The final line for Norris in five innings of work was four earned runs, 10 hits, two walks and five strikeouts. He threw 56 of 87 pitches for strikes. The slider was nasty, but the fastball command was still very spotty. His defense picked him up with two key double plays, but two dropped balls, a bad passed ball on Greiner, and a wild pitch all came back to bite him. I wouldn’t call it progress, but compared to most of the pitching in this game, he was downright effective.

The Tigers came right back with another run in the sixth courtesy of a leadoff double by Dustin Peterson. John Hicks singled him to third with one out, and a Josh Harrison flyout made it 10-4.

However, there was still the issue of the Tigers’ bullpen to deal with. Jose Rondon greeted reliever Zac Reininger with a solo shot to right field in the bottom half of the inning to make it 10-5. Leury Garcia and Tim Anderson spanked back-to-back doubles, and Jose Abreu then brought Anderson home with a two-run shot to center field. Just like that, it was 10-8, and after allowing a single to McCann, Reininger was mercifully removed, allowing four runs and getting just one out in the inning. In other words, he looked as bad as you remember.

Drew VerHagen came on in relief and wasn’t good either, but escaped the inning with only one more run in by inducing a double play in which first baseman John Hicks wasn’t even touching the bag. White Sox manager Rick Renteria didn’t challenge because White Sox. 10-9 Tigers.

Did I mention how ugly this game was? It was at this point that your faithful recapper felt the desperate need for an adult beverage or 10. Please no one ever use the phrase, “the Tigers Way” around me ever again, thanks. Mr. Fenech summed it up well.

Could this game get any dumber, you ask? YES, YES IT COULD.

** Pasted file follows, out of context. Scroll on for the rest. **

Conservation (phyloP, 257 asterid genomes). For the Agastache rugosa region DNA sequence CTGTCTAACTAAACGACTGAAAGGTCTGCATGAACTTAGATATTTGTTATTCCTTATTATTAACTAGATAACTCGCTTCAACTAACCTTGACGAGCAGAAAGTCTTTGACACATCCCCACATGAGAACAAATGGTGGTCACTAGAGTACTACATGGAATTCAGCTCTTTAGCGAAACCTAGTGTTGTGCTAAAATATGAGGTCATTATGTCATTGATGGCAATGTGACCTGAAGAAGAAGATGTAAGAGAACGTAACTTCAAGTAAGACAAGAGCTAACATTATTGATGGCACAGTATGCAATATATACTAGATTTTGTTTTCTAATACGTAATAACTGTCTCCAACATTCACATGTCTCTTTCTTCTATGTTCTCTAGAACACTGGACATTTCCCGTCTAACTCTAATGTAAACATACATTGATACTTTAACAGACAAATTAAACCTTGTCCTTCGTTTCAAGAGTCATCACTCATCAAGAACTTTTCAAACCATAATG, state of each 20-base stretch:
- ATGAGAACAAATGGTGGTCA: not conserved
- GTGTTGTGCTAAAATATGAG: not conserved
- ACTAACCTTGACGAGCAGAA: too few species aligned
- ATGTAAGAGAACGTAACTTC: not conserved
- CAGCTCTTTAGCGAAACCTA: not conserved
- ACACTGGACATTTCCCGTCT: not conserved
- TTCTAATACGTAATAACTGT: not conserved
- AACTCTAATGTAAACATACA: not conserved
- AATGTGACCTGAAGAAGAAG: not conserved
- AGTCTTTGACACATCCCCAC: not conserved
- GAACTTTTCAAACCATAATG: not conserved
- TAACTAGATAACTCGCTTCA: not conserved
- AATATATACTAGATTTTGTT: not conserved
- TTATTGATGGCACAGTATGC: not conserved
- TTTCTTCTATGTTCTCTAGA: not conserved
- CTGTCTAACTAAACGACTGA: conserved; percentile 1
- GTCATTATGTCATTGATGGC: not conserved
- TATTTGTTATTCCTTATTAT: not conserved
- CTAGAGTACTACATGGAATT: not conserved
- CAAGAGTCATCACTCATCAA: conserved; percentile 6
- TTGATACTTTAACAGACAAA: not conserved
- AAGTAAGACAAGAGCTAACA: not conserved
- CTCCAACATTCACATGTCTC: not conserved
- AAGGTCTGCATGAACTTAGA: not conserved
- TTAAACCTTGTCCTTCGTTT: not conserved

Garrett Reed came on in the bottom of the seventh to hold a tenuous one-run lead. After getting the first out, Reed allowed a pair of singles bringing Jose Abreu to the plate. Abreu then did this, to make it 12-11 White Sox and complete the total implosion of the Tigers’ bullpen, but only for a moment.

BUT WAIT! Tim Anderson was tagging at first in case the ball didn’t clear the wall, and as he crossed first base, Abreu passed Anderson. John Hicks spotted the error, called for replay, and Abreu was ruled out. The home run reduced to a two-run single, out at second base, in the official scoring. Yes, this actually happened, and it would loom large in the top of the eighth, when Ronny Rodriguez launched a solo shot to tie the game at 11 apiece. LOL.

Mercifully, Daniel Stumpf and Joe Jimenez were able to restore some semblance of major league pitching by recording the first 1-2-3 inning of the night by either side in the top of the bottom of the eighth. Jimenez came back in the ninth and promptly punched out the first two hitters. However, he was just pumping fastball after fastball, and with two outs, Sox’ shortstop Tim Anderson mashed a walkoff shot to finally end this debacle.

Alternate video recap of tonight’s contest.


For as ugly as it was, there were some positives.

-Daniel Norris wasn’t bad. He wasn’t good either, and the fastball command has to come around or better offenses are going to feast on it, but in this contest at least, he looked like the best pitcher on the mound by a large margin.

-Nick Castellanos and Miguel Cabrera had big nights. Cabrera hit his first homer, and put together his first four-hit game in a year, while Castellanos homered for the second time in as many games.

-Grayson Greiner lost an eight-game hitting streak on Thursday, but he stayed hot anyway. His two-run shot in the second inning was his third long ball in four games. His work behind the plate is drawing notice, and it’s nice to see some power production from the unheralded Tigers’ backstop.

-The bullpen is in trouble, if you hadn’t already noticed. Zac Reininger is not the answer, Drew VerHagen has turned back into a pumpkin, Joe Jimenez is struggling, and there doesn’t appear much help on the way.

Stat of the game